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Evading Congress's Landmark Habeas Reform

Yesterday, the Ninth Circuit granted rehearing en banc in a case it decided last year and the Supreme Court turned down last June.  Judge Tallman, joined by Judges O'Scannlain, Callahan, Bea, and Ikuta, takes the unusual step of dissenting from a grant of rehearing en banc. 

If one is remembered for the rules one breaks, then our court must be unforgettable. By taking this capital habeas case en banc now--after certiorari has been denied by the Supreme Court and well after the deadline for en banc review by our court has passed--we violate the Federal Rules of Appellate Procedure and our own General Orders. We also ignore recent Supreme Court authority that has reversed us for doing the same thing in the past. No circuit is as routinely reversed for just this type of behavior. We ought to know better.
Aside from the specific procedural question in this case is a deeper question.  Congress passed a landmark law in 1996 for the specific purpose of a making capital punishment effective.  One of the reforms was to crack down on successive petitions -- the filing of a new federal habeas petition after the first one has been denied.  This was, initially, one of most effective reforms in the package.  It was upheld by the Supreme Court with remarkable swiftness, two months after enactment of the law.  See Felker v. Turpin, 518 U.S. 651 (1996).  (CJLF filed an amicus brief.  See footnote on p. 654.)

However, the effectiveness of the reform has been diluted in recent years by the use of various procedural devices to reopen the old petition instead of filing a new one.  The Supreme Court has not been tough enough in restricting this practice.  Habeas corpus is not just another civil case.  Congress spoke clearly when it said that once a case is finished it should be reopened only for certain very compelling circumstances (like, for instance, we got the wrong guy).  An arguably insufficient consideration of "mitigating" evidence that has nothing whatever to do with the crime, which is what Henry is about, is not a good enough reason to further delay already badly delayed justice.  Congress has decided that, and the courts need to respect that.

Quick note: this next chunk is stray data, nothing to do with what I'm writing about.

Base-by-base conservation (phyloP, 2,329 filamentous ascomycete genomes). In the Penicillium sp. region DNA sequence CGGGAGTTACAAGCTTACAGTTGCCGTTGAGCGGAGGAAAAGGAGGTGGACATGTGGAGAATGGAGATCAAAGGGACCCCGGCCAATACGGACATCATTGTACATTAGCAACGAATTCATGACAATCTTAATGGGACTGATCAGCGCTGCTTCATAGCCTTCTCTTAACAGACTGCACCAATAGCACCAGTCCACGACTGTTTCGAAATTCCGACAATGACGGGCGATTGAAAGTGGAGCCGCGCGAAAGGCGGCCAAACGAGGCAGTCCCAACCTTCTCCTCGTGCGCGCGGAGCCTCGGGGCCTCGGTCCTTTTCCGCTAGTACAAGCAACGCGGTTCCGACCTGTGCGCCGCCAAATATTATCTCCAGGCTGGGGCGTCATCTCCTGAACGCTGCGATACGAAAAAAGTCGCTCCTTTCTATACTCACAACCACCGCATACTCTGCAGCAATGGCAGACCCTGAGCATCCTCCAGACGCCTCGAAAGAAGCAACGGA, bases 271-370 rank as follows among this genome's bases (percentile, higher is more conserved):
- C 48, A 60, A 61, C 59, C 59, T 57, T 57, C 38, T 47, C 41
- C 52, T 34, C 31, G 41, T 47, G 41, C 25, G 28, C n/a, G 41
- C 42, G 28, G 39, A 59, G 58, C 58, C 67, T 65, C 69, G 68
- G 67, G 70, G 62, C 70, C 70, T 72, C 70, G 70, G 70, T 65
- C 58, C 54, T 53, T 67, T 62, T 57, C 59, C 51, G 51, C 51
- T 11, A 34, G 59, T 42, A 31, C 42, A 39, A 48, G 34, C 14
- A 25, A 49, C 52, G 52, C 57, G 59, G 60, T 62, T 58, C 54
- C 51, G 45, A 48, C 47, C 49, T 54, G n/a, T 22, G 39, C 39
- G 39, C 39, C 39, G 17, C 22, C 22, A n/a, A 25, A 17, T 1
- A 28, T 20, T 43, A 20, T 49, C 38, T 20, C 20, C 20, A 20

The end of Judge Tallman's opinion is noteworthy as well:

Our court has succumbed to the temptation to hold this case, already in its third decade, even longer. Some of us may be driven by opposition to the death penalty. Or some may feel that Henry should get the benefit, if any, of McKinney because a third capital defendant, Poyson, was granted a stay pending McKinney's resolution. Poyson v. Ryan, 743 F.3d 1186, 1187 (9th Cir. 2013).

Whatever they are, motivations are beside the point. We should follow the law. Instead, we lay flame to orderly case-processing rules, comity due to state court judgments, and principles of finality. "[Fire's] real beauty is that it destroys responsibility and consequences. A problem gets too burdensome, then into the fire with it." Ray Bradbury, Fahrenheit 451 109 (Simon & Schuster 2012). We should be more cautious.


Is the primary procedural mechanism utilized to circumvent the prohibition on successive petitions usually based on FRCP 60(b)?

The 60(b) motions are the primary evasion, but as this case illustrates not the only one.

That victims' families have to put up with this utter lawlessness is appalling. None of the judges voting for this stay should ever get to hear a case again.

Another issue---when the courts start blowing off the law, they license others to follow suit.

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